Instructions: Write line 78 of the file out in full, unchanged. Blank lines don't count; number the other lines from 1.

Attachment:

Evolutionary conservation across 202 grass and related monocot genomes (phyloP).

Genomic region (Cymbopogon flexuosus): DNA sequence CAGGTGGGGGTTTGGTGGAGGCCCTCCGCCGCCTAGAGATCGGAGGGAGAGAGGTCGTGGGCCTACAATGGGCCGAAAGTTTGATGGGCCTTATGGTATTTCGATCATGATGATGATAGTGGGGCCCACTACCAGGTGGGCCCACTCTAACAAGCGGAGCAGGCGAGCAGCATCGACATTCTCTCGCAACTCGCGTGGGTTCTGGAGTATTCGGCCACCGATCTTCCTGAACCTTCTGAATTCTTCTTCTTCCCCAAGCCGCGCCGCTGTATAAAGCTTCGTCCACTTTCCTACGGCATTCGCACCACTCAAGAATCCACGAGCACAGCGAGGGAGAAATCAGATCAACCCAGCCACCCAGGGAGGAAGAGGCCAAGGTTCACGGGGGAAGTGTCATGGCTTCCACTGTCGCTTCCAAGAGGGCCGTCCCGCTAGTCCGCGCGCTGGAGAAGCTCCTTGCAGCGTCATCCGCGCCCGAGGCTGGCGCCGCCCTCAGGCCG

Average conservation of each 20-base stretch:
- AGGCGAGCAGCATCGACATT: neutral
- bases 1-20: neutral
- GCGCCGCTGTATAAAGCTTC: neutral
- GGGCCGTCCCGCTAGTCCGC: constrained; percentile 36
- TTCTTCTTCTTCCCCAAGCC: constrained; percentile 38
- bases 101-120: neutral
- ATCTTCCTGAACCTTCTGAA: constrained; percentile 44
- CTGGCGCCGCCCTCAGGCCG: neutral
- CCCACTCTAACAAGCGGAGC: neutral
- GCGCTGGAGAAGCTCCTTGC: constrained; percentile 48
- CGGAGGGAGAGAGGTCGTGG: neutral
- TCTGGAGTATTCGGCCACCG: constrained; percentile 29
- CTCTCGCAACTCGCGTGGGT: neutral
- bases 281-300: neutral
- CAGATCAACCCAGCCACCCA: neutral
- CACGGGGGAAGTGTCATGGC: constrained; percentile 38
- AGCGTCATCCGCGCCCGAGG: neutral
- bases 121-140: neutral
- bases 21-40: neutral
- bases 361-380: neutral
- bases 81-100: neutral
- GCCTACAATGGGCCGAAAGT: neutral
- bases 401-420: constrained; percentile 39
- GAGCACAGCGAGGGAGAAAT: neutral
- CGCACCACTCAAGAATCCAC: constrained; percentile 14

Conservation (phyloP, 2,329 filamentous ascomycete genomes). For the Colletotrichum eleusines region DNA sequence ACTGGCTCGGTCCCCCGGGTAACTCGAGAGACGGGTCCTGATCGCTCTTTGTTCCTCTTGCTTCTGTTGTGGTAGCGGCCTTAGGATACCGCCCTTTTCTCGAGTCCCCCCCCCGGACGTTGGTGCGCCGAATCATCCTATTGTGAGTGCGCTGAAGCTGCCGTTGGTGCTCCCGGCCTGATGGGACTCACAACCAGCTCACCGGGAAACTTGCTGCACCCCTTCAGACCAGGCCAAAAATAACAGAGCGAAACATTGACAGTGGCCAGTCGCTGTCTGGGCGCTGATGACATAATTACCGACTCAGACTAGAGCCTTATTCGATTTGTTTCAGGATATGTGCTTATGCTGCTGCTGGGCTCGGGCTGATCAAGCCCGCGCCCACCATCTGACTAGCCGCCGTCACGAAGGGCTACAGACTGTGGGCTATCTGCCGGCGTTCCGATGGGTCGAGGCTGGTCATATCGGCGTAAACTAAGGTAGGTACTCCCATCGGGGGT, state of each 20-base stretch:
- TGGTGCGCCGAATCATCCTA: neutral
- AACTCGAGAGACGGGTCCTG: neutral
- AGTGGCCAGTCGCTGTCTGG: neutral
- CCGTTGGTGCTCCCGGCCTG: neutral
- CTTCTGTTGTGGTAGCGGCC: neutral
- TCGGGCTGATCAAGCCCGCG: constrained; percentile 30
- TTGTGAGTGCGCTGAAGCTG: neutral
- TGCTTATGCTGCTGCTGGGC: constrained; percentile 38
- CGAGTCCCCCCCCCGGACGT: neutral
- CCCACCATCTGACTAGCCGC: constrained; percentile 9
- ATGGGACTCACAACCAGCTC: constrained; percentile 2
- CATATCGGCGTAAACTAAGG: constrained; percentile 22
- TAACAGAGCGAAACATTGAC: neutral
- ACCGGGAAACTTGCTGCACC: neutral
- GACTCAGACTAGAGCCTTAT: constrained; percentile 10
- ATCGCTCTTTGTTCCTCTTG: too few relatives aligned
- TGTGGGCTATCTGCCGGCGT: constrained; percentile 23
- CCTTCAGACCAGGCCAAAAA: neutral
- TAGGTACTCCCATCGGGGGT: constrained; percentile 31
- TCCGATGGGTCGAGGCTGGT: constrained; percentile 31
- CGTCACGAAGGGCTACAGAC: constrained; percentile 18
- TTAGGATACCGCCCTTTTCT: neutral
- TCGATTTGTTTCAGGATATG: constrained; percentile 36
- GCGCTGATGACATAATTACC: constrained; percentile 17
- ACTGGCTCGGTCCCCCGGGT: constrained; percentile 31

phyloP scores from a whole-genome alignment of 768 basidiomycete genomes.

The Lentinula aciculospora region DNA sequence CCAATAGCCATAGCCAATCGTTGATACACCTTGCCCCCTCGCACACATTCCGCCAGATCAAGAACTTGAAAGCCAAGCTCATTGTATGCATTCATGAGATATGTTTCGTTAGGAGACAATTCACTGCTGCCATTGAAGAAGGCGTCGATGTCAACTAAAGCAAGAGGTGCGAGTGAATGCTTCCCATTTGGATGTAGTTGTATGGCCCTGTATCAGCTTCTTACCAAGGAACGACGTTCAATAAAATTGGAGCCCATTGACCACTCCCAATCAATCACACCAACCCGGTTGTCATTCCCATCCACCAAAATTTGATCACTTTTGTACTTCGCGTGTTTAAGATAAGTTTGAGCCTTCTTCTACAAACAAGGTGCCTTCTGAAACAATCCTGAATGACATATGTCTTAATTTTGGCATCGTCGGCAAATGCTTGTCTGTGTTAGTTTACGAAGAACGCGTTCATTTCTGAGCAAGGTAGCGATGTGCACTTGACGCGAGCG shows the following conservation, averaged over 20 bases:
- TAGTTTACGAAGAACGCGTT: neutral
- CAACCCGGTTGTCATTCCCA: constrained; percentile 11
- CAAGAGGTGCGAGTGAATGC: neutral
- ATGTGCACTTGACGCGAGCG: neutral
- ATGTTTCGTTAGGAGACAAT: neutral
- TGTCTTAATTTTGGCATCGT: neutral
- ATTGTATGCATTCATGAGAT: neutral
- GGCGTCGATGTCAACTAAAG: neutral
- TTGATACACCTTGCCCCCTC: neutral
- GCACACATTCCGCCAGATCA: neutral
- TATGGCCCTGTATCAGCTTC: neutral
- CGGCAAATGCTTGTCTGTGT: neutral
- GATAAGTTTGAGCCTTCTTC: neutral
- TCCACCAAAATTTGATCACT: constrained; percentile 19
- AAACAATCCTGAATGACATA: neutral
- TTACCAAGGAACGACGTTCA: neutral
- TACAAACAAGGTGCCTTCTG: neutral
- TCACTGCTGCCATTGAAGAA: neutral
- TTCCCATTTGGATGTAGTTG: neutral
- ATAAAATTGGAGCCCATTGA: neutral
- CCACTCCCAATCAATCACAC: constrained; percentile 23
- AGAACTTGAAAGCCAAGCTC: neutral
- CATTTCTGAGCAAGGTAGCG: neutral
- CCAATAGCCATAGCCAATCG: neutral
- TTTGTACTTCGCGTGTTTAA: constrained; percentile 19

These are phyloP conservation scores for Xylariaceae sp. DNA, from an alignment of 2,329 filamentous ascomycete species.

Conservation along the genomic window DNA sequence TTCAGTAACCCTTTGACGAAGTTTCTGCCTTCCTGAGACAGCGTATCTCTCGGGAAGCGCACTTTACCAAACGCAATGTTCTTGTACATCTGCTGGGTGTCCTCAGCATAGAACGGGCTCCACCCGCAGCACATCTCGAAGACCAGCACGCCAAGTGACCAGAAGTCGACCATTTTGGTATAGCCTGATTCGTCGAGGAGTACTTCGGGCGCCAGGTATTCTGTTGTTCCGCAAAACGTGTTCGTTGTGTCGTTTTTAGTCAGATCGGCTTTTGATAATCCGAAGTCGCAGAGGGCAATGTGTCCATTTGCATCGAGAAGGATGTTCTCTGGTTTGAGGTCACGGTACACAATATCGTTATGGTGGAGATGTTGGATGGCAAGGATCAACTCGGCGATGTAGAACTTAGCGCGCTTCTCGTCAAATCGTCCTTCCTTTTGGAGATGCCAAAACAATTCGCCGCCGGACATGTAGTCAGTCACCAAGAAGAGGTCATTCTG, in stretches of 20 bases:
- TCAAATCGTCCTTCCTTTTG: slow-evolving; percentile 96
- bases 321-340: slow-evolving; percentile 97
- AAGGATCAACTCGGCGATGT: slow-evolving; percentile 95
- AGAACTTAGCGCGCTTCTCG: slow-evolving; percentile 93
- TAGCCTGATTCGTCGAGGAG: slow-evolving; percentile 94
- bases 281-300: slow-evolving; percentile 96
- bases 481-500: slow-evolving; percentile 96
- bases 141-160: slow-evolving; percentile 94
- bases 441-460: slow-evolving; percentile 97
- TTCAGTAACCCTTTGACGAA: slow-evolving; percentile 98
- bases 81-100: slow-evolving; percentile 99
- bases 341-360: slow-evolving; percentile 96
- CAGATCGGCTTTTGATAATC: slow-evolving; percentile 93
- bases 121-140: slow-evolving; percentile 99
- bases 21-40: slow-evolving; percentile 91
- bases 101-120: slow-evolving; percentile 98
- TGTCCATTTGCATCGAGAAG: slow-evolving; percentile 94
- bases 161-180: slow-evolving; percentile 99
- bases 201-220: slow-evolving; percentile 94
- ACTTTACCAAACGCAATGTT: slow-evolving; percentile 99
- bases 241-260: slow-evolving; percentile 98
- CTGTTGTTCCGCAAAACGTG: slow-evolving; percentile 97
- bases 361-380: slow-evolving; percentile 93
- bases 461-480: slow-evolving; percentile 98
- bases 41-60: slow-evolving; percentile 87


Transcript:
- AGAACTTGAAAGCCAAGCTC: neutral